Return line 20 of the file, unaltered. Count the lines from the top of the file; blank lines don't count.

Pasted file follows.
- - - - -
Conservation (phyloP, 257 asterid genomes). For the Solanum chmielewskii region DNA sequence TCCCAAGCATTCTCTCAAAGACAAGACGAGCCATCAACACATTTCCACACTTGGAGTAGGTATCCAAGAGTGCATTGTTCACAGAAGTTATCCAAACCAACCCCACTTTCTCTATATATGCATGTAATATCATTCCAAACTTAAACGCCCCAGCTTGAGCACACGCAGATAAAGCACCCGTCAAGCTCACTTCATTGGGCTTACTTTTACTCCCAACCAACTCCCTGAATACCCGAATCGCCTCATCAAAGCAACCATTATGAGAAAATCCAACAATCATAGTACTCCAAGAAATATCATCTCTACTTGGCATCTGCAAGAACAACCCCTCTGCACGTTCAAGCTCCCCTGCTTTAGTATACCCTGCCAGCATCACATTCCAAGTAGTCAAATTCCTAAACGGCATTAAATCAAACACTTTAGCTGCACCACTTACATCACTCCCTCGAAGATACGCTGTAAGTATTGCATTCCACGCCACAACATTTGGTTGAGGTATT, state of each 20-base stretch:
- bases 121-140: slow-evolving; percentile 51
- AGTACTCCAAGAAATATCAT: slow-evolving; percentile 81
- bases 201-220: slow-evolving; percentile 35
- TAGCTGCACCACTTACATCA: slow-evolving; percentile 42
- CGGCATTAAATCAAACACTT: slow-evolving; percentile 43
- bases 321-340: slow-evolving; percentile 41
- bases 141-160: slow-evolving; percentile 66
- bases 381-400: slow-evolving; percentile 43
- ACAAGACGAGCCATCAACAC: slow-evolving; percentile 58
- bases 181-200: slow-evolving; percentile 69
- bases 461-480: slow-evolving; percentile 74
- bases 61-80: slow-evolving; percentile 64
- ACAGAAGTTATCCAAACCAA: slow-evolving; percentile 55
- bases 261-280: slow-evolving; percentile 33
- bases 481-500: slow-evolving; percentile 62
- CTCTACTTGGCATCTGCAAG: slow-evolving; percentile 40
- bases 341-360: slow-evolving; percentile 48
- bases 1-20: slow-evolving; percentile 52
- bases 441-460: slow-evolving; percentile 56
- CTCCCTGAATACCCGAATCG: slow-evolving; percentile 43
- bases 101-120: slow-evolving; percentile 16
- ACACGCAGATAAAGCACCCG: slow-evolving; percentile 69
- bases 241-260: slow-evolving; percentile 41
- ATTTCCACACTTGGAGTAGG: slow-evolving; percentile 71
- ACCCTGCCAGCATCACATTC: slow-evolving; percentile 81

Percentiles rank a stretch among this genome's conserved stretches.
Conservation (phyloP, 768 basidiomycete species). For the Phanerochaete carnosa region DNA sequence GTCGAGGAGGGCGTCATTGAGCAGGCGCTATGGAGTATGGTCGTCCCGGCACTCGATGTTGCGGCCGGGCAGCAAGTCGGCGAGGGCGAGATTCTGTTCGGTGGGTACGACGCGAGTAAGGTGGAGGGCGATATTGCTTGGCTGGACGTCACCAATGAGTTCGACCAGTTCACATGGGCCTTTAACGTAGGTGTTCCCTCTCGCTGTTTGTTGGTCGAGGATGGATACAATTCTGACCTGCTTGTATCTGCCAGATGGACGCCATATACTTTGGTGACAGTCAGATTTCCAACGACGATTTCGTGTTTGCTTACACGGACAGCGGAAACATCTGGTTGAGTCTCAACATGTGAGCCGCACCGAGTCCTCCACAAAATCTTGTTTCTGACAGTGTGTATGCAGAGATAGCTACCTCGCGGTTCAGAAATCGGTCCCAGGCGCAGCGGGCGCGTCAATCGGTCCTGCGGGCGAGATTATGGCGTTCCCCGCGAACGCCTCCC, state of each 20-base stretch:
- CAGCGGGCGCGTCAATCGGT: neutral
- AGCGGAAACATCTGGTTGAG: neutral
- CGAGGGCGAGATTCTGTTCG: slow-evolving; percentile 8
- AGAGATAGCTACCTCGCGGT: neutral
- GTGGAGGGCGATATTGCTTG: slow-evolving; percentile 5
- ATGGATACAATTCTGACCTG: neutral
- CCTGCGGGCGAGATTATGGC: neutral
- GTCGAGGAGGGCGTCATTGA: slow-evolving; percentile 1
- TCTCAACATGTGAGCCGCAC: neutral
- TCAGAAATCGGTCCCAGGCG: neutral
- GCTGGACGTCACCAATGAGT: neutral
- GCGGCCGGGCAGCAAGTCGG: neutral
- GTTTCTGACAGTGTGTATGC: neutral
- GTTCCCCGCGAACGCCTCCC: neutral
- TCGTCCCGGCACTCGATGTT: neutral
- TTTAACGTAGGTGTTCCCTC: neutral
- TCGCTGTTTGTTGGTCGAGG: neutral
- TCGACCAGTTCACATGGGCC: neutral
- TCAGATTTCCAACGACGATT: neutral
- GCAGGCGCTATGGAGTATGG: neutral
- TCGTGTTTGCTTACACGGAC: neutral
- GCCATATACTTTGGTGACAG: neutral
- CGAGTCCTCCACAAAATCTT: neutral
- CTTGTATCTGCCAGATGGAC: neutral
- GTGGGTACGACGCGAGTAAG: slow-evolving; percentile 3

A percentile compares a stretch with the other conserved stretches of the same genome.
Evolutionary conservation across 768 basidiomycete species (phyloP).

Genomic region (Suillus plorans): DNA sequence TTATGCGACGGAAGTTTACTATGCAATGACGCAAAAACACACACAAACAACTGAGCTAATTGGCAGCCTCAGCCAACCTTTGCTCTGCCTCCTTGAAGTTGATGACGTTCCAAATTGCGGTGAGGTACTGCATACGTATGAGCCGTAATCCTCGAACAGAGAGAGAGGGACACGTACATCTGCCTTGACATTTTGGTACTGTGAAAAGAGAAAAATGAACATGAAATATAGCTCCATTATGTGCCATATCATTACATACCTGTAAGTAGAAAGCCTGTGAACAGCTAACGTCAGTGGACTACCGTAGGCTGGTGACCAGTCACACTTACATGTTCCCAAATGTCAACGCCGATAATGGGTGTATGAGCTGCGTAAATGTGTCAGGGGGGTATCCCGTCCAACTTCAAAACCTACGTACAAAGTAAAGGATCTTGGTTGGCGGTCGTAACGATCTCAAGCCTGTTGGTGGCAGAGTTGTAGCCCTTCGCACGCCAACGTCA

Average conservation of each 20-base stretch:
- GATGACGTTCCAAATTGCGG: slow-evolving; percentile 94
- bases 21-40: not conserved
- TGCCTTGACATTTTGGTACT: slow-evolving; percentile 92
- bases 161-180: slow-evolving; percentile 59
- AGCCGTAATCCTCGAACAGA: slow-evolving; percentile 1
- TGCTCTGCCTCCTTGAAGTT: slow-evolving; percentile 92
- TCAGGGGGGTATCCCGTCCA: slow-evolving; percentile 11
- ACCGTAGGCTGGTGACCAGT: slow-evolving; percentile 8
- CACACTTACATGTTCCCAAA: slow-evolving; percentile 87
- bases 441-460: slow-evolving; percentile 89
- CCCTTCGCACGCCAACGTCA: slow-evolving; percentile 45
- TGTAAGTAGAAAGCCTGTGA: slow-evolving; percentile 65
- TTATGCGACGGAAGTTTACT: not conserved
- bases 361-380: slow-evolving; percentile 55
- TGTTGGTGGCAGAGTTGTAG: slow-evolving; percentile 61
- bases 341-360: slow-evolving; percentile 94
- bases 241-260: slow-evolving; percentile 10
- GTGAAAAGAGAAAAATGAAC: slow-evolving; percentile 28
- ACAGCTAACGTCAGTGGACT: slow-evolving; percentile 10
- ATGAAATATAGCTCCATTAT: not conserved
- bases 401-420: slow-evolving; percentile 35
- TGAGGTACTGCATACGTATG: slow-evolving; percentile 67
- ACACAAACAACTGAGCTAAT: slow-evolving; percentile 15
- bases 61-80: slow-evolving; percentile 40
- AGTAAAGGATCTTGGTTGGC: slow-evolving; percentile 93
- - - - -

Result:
- bases 441-460: slow-evolving; percentile 56